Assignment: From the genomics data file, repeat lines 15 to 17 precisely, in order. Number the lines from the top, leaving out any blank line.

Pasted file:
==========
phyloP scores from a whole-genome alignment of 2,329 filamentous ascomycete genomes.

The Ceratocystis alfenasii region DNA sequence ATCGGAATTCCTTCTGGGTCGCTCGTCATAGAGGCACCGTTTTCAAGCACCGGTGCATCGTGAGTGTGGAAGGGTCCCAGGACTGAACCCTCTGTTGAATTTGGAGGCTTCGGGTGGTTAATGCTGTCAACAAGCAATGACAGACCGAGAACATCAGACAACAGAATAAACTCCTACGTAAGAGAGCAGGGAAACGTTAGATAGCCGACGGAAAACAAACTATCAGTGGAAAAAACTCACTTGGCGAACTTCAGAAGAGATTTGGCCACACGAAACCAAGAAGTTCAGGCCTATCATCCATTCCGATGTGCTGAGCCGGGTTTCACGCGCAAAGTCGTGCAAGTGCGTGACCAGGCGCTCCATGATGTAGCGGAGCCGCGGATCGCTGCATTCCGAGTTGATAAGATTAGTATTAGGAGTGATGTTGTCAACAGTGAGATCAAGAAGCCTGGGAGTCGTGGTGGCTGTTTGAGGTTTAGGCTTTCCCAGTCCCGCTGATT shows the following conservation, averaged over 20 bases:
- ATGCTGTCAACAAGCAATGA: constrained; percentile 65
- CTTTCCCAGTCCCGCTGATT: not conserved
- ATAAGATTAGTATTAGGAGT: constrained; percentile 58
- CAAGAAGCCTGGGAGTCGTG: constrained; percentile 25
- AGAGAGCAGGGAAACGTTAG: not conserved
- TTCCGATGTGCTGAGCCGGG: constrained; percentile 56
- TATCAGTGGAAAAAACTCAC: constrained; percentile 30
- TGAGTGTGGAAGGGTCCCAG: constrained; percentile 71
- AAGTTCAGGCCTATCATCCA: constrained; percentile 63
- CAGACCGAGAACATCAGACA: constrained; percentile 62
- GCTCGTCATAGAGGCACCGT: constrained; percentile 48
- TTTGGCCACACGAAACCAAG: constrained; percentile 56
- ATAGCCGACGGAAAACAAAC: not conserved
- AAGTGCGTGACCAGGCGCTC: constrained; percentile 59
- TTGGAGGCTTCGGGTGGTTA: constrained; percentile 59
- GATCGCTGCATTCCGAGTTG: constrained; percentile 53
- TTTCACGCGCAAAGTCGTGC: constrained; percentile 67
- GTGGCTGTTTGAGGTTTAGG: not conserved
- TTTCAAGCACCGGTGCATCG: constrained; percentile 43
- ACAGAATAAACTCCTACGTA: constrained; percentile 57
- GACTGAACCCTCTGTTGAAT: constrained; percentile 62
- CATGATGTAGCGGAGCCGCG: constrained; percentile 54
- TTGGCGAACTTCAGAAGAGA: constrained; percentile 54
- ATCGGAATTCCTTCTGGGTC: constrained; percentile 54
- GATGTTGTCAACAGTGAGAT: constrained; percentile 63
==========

- ATAGCCGACGGAAAACAAAC: not conserved
- AAGTGCGTGACCAGGCGCTC: constrained; percentile 59
- TTGGAGGCTTCGGGTGGTTA: constrained; percentile 59